When people think about child custody disputes, most often the concepts of legal and physical custody come to mind. While these issues are a large part of many family law disputes, parties and their attorneys must also address various jurisdictional related matters. This means that the court must have proper jurisdiction to hear a case before it may render any orders affecting the parties. In California, the Uniform Child Custody Jurisdiction and Enforcement Act (the "UCCJEA") governs questions regarding a court's jurisdiction of a child custody matter. Many of these issues are complicated and require strict attention to detail. Failure to adhere to legal requirements could result in unexpected and unwelcome consequences. To avoid this, parties facing a child custody dispute are encouraged to contact a local San Diego family law attorney with experience handling such matters.
In a recent custody case, the mother sought to modify the custody arrangement concerning her 17-year-old daughter. Since 2006, the teenager had been living with her father, who had opposed the change of custody. Although the parties did not come to an agreement while attempting to mediate a custody plan, the mediator met with the parties and received voice messages from the child's therapist detailing her on-going treatment. After conducting the evaluation, the mediator recommended that the daughter change her residence (at the end of the school year) from the father's home in Oakland to the mother's in Santa Cruz.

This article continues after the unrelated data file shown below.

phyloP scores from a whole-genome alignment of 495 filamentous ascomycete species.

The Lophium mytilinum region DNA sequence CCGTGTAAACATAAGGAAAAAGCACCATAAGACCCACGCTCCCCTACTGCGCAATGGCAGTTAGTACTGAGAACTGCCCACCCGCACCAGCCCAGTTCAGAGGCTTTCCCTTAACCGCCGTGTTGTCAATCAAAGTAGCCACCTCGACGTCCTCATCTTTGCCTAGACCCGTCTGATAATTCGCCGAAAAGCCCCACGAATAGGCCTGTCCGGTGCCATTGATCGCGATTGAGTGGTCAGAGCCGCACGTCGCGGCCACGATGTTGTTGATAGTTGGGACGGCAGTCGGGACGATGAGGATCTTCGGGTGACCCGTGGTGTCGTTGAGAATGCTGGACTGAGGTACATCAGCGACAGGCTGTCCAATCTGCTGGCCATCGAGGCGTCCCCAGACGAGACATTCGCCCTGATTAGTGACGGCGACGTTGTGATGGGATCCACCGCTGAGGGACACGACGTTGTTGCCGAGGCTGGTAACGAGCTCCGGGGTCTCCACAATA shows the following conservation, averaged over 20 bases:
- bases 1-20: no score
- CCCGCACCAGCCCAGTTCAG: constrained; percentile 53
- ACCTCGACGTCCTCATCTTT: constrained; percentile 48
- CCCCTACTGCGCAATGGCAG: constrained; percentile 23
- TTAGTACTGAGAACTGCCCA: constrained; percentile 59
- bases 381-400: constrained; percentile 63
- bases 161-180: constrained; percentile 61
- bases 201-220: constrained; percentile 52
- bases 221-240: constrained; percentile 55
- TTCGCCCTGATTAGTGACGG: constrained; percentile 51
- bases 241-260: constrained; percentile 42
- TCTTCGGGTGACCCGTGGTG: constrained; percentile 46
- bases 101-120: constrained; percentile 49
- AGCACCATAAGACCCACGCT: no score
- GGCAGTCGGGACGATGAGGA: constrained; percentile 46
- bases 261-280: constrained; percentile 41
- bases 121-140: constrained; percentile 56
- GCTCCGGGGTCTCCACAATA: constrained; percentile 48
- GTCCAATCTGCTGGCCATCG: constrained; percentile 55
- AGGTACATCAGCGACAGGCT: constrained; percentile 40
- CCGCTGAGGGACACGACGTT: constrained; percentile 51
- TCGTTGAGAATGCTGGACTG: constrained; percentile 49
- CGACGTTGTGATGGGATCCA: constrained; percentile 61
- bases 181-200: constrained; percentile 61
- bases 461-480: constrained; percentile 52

Three days prior to the hearing on the matter, the court notified the parties of the mediator's recommendation. The father raised a few objections, namely that they only learned of the recommendation three days before the hearing, and that the mediator never actually spoke to the child's therapist, but relied on the information in the voice messages. The court postponed the hearing a few weeks but still adopted the mediator's unchanged recommendation and modified the custody order. The father appealed the decision. The court then asked the father to prepare a brief addressing the issue of whether the appeal is "moot."
The court of appeals pointed out that an appeal is moot when an event occurs which makes it impossible for the court to grant relief to the appellant. Under the UCCJEA, the courts in California have jurisdiction over child custody matters. The statute defines "child" as a person who has not yet reached 18 years of age. This means that when a child turns 18, the court relinquishes jurisdiction. The court concluded that when the parties' daughter -- who is the subject of the lower court's custody order - reached her 18th birthday, the issue on appeal became moot.